Found in 24 Collections and/or Records:
This collection contains 40 original posters that were shown in the “Don’t Call Me Sweetheart” art exhibition at the Intersection Gallery in San Francisco in 1979. Curated by Cecile Deaglio-Brunazzi the exhibition featured original posters related to feminist themes.
Diana Elizabeth Hamilton Russell (November 6, 1938 - July 28, 2020) was an activist, researcher, author, professor, and public speaker specializing in sexual violence against women in the United States and South Africa. She was one of the foremost experts on the subject of her time. The Diana Russell papers document Russell’s professional career and also contain a significant amount of biographical material with a particular focus on her family, childhood, and marriage.
The Gena Corea collection documents the work of Corea, a co-founder of FINRRAGE (Feminist International Network of Resistance to Reproductive and Genetic Engineering) and author writing on the international politics of reproductive technologies. The collection also documents her work with men who have committed violence against women.
Lawyer; Civic leader; Lobbyist. Papers document the Connecticut women's movement in the 1970s and 1980s, including women's organizations such as the Feminist Credit Union, the Coalition of Connecticut Organizations Concerned with Women's Issues, the Connecticut Commission on the Status of Women, the first rape crisis service and the first battered women's shelter in Connecticut. Topics include the Equal Rights Amendment, gay rights, married women's surname, and taxation of single people.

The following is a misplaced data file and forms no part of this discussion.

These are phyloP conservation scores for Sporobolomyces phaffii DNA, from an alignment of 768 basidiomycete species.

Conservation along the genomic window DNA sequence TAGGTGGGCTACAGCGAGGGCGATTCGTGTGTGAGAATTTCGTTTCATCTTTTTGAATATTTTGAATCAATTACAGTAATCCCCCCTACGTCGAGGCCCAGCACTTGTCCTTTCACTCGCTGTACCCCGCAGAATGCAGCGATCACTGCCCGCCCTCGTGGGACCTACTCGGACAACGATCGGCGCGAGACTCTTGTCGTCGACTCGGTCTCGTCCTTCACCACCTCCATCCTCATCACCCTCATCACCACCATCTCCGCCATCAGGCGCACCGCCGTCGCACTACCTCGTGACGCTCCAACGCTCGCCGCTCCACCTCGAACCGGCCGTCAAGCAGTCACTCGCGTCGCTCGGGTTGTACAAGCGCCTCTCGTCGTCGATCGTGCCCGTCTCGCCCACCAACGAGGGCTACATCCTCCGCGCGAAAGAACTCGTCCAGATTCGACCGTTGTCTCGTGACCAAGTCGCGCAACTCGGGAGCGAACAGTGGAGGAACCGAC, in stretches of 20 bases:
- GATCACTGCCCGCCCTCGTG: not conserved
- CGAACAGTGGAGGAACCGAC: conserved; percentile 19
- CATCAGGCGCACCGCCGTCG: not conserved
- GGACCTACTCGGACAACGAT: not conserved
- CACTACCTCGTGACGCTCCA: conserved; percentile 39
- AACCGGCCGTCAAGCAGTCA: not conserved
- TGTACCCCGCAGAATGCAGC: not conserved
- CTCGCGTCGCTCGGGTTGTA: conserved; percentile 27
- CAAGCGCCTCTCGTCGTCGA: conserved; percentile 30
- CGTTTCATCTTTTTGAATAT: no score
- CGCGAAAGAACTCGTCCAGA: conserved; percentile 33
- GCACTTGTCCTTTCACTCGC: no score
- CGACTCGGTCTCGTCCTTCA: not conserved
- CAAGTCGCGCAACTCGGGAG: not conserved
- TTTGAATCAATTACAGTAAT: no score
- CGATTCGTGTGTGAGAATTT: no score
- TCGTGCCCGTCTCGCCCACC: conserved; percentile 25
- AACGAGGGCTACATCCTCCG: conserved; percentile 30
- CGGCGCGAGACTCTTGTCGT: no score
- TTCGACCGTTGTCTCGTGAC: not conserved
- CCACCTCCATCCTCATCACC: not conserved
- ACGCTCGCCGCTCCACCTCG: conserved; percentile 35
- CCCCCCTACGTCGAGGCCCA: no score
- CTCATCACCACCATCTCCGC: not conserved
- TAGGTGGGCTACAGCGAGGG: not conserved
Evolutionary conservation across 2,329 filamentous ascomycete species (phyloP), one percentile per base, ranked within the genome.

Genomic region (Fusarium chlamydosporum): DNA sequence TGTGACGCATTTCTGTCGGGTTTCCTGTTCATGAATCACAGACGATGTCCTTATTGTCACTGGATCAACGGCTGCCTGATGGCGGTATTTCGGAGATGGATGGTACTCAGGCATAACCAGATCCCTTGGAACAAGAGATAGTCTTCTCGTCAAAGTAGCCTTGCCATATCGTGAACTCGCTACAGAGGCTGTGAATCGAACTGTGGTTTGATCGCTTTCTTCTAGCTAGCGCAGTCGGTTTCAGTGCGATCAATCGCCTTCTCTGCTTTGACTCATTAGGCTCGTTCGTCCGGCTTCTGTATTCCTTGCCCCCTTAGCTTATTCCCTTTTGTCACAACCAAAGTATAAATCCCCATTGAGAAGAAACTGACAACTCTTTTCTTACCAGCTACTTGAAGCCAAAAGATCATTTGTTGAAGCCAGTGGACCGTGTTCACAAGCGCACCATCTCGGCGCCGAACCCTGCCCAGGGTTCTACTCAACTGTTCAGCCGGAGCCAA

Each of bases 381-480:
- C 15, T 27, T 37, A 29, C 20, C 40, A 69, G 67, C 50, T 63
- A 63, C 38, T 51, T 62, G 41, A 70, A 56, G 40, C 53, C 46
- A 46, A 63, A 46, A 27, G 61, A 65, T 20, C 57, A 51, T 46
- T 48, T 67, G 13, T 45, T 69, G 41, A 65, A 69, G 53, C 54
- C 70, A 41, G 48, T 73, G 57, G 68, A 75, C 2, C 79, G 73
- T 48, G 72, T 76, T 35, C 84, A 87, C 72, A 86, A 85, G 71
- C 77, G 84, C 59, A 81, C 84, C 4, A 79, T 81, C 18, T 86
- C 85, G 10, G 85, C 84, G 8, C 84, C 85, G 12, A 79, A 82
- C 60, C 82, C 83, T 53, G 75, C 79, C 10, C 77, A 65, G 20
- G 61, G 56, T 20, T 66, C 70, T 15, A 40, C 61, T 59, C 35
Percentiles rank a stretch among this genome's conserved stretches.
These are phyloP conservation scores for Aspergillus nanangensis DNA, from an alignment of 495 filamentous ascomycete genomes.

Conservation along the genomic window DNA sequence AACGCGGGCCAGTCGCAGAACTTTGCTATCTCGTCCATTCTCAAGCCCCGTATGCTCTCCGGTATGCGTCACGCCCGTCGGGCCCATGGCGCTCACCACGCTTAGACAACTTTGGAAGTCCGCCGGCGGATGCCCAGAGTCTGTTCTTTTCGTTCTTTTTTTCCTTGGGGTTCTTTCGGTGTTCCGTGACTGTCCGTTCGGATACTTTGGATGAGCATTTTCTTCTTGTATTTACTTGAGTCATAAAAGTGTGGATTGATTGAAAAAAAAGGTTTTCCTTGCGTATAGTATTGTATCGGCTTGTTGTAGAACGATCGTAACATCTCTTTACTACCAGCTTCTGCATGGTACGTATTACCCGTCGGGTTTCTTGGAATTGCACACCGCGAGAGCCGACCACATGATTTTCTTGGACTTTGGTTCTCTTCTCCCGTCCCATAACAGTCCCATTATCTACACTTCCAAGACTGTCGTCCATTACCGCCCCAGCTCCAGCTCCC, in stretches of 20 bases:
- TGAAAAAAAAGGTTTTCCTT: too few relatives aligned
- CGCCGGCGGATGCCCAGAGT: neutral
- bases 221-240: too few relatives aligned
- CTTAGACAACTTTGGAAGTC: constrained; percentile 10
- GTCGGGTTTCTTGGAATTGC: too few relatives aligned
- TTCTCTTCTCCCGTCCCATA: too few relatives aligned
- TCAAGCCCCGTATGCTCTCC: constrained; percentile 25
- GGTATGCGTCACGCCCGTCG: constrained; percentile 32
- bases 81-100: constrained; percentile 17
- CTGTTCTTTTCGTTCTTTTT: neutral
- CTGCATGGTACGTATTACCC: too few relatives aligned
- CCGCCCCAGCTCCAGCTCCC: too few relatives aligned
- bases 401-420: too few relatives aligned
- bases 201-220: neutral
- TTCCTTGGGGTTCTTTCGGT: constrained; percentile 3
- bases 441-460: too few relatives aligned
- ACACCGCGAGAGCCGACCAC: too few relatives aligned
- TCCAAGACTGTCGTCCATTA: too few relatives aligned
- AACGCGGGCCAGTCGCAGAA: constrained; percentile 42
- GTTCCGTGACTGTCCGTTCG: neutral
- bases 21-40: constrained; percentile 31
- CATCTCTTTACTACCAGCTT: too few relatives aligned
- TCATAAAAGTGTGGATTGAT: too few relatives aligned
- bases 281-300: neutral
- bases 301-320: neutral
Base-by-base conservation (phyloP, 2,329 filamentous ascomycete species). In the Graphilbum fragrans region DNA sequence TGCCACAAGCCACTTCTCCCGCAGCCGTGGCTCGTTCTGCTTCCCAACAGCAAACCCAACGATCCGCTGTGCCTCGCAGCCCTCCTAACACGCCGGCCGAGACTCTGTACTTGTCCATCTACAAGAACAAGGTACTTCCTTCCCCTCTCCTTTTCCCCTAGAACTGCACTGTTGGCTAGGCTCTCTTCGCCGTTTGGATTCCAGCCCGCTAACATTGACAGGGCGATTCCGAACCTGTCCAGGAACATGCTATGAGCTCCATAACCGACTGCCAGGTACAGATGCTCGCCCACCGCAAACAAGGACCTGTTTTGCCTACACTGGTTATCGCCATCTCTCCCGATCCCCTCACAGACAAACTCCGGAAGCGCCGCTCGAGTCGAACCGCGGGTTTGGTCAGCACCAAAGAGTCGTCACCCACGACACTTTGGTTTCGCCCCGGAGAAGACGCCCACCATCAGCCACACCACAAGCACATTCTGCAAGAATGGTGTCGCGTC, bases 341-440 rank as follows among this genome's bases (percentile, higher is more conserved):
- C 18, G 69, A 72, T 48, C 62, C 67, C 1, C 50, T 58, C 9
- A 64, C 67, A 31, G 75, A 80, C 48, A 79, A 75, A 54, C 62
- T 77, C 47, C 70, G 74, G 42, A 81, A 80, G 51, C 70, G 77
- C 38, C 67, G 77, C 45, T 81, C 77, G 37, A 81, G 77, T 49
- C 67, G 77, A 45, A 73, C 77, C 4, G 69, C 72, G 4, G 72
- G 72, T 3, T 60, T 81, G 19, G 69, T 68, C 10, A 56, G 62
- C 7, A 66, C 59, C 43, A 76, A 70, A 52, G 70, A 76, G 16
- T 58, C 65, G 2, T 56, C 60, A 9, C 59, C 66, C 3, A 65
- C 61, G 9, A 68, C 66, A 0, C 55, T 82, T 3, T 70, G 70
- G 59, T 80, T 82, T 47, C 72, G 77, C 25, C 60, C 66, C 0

Author; Editor. Papers include diaries; correspondence to Nussbaum from others re: Steinberg case; legal files re: case Hedda Nussbaum v. Joel Steinberg; writings and talks by Nussbaum; Nussbaum's published books; videos, including interviews and TV broadcasts featuring Nussbaum, and documentaries about domestic violence; photographs of Nussbaum and family; artwork; and memorabilia.
The collection has personal and professional papers of Lauren Taylor. The papers include the 1979 founding of My Sister's Place and the organizing of the city's first Take Back the Night march. The material also reflects the rise of the feminist self-defense movement, including Taylor's self-defense organization, Defend Yourself.
Child abuse prevention and advocacy organization. The records document the organization's work to prevent the sexual abuse of children through education and intervention. Materials include conference materials; newsletters; printed material pertaining to sexual abuse of children; brochures; reports; clippings; administrative records of various branches in the U.S.; and writings and speeches by the organization's founder, Fran Henry.
Susan Ribner was most noted as a practitioner, teacher, and champion of women's participation in martial arts. Ribner's papers document the feminist martial arts, self-defense and anti-violence movements of the 1970s and 80s in New York City.
Resource files from the UMASS-Amherst Women's Studies Department containing printed material on a variety of topics relating to women including abortion, rape, lesbianism, domestic violence, reproductive rights, journalism, literature, the arts, prostitution and women's rights.
Collection documents efforts to draw attention to and provide resources and support for women victimized by violence. Topics include domestic violence, pornography, rape and sexual assault, shelters, counseling services, and legal support for victims. Materials include creative writing and personal stories, national legislation, reports, newsletters, and a variety of printed material.